Food Truck Craze

Food trucks took off in the Twin Cities around 2010—and from barbecue to cookie dough, they’ve kept on trucking, bringing streetwise consumers authentic, high-quality, relatively cheap “fast-casual” bites similar to what food halls are now serving sedentarily. These are our standouts.

Gastrotruck

What happens when a chef leaves fine dining for street eats? A seasonal menu of locally sourced, grass-fed beef sliders, jerk pork with coconut-lime aioli, and beer-cheese nachos.

Tot Boss 

An aggressive take on our state’s favorite side: tater tots wrapped in bacon, topped with chili, and treated like nachos, poutine, and pizza.

O’Cheeze/Dough Dough

The people who knew we would melt for gourmet grilled-cheese sandwiches also knew about our cookie-dough guilty pleasure when they opened a new food truck last year serving (eggless) raw dough as if it were ice cream. Both endeavors now have brick-and-mortar establishments.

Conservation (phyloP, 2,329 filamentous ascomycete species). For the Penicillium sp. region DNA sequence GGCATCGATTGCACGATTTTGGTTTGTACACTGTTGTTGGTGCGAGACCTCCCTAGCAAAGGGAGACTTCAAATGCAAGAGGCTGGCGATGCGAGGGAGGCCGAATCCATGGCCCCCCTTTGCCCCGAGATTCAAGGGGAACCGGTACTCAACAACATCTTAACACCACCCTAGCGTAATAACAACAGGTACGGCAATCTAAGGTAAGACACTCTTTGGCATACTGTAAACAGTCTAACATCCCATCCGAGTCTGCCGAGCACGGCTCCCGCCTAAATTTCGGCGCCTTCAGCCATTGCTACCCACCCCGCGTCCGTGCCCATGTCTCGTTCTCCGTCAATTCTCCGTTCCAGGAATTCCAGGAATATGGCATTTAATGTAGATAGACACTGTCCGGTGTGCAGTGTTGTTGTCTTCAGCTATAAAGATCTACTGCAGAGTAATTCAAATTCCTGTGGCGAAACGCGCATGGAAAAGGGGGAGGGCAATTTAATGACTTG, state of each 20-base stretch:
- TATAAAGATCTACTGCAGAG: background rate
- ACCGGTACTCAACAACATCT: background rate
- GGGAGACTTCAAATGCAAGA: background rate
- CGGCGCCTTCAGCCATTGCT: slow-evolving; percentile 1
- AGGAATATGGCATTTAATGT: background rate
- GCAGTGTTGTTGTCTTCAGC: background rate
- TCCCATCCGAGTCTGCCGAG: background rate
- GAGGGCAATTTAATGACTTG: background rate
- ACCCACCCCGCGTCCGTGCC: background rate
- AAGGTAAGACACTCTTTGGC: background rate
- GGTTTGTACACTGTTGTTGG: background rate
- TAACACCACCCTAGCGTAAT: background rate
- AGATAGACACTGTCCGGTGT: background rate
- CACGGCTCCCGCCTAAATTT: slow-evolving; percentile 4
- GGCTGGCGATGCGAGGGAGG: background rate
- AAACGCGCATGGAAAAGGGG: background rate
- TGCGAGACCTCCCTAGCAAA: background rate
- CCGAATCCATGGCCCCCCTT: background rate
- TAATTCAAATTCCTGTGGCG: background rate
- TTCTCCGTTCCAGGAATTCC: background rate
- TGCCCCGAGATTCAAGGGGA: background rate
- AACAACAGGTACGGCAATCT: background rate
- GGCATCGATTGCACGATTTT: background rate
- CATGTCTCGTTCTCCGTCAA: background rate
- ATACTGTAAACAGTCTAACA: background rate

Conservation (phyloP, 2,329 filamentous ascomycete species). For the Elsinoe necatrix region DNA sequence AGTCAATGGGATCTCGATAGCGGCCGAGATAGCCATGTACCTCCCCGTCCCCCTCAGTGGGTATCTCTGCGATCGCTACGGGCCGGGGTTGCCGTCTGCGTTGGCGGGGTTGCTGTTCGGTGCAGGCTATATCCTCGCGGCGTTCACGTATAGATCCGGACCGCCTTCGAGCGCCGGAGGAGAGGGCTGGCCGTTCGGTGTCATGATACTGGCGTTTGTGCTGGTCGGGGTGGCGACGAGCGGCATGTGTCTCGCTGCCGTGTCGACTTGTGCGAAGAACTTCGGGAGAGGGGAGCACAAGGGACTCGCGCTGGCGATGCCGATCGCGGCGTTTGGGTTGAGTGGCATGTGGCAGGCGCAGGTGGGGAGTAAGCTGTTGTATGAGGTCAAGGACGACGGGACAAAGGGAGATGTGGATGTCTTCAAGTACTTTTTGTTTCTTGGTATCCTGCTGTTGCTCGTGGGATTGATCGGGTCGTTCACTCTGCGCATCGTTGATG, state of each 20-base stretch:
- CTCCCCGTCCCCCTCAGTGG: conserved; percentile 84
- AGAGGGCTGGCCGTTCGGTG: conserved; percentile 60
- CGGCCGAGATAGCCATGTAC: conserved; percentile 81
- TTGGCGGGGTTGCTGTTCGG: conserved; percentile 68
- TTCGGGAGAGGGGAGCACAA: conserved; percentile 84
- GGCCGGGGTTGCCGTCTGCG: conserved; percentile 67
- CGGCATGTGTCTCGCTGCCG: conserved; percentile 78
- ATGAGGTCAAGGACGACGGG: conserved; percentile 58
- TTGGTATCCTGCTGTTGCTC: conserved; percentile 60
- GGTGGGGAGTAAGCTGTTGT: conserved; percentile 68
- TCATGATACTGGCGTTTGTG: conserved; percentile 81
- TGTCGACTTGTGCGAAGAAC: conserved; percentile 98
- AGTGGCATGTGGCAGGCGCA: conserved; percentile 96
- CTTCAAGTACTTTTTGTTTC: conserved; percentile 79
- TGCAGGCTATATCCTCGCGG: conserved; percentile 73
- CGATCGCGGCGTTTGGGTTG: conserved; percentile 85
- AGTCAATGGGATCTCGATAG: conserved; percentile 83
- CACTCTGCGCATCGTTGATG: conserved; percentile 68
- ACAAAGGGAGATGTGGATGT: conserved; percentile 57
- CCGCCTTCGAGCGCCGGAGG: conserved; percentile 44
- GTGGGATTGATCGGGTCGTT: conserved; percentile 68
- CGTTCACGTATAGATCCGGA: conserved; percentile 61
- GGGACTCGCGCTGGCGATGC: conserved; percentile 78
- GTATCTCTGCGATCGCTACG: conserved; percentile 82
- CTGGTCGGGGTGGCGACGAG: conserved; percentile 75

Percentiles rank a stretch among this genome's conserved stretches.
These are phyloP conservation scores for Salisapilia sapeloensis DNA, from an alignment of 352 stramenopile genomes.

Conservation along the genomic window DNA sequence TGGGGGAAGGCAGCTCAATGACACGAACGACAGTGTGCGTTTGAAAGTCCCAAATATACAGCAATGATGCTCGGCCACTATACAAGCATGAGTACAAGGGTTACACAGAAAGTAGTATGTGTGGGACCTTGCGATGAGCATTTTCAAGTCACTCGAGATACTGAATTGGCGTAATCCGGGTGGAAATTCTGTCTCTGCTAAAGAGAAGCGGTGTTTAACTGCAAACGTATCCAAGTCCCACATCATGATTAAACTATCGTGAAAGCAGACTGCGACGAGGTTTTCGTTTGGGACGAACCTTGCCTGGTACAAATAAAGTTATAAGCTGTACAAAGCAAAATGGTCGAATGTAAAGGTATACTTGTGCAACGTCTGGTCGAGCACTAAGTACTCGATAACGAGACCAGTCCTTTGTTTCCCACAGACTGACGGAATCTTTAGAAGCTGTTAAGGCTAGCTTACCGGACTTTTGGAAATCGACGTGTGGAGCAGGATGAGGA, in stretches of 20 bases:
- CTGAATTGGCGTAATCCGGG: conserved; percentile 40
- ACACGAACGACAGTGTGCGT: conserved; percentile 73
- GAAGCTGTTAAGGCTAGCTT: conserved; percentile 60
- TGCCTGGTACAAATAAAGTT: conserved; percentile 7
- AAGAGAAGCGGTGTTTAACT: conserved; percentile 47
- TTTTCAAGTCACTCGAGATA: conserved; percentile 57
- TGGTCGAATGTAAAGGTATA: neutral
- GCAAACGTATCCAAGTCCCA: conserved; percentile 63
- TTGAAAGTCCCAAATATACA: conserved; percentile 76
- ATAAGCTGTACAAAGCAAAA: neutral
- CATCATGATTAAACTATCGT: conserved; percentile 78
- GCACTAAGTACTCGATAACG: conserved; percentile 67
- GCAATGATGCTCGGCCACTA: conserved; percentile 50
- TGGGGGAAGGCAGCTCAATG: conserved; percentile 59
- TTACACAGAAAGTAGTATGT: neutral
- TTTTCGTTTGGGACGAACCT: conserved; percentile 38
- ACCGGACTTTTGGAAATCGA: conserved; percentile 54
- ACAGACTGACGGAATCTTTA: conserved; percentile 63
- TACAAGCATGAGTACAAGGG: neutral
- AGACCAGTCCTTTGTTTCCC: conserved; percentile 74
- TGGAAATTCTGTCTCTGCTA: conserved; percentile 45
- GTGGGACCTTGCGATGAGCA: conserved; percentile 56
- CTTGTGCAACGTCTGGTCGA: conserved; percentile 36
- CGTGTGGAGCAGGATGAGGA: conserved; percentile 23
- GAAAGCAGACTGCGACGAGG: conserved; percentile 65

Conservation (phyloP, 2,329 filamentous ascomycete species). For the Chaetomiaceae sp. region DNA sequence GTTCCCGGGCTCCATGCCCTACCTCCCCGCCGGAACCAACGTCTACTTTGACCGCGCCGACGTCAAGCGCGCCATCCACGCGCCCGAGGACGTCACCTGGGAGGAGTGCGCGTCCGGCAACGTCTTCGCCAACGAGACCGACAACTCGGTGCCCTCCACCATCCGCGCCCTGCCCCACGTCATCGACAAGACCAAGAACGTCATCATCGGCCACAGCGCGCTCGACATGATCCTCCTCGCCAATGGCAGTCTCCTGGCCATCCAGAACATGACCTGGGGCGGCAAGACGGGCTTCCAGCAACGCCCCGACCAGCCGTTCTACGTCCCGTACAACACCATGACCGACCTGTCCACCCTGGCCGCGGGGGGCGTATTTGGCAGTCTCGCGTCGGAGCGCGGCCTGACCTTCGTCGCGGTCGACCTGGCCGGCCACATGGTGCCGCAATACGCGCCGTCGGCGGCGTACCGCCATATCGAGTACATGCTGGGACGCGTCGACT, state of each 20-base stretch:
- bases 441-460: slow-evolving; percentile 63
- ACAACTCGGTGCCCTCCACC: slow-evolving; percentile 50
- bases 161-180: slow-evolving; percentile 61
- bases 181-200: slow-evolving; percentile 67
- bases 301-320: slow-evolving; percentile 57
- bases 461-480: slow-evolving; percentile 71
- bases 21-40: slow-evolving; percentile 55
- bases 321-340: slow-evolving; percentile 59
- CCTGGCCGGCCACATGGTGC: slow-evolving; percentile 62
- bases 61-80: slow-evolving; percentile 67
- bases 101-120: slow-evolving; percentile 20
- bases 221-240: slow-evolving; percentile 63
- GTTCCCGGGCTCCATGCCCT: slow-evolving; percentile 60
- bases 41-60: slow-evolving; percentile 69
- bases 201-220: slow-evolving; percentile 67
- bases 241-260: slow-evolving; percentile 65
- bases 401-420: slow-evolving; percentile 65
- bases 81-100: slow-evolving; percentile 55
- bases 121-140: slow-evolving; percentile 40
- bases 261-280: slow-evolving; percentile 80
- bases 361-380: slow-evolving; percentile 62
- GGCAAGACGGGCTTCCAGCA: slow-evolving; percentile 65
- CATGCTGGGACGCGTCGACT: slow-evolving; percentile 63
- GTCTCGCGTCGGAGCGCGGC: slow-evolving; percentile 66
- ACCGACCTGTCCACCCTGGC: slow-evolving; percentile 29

Natedogs

Love for the State Fair’s foot-longs inspired this upscale hot-dog experiment. They even have their own condiment: a sophisticate’s version of honey mustard.

Foxy Falafel

Folding falafel in warm pita bread makes for a perfect street meal—part of why it has paid off for Foxy Falafel to take its delicious Greek and Middle Eastern dishes on the road.

Moral Omnivore

With “moral” in the name, you know they don’t just serve organic, vegan meals but also the community, with produce and meat bought sustainably and locally.

World Street Kitchen

We know it best for the Yum Yum Bowl—steamed rice, secret sauce, egg, peanuts—but the whole menu is an inspired mix of Korean, Mexican, Indian, and Middle Eastern flavors.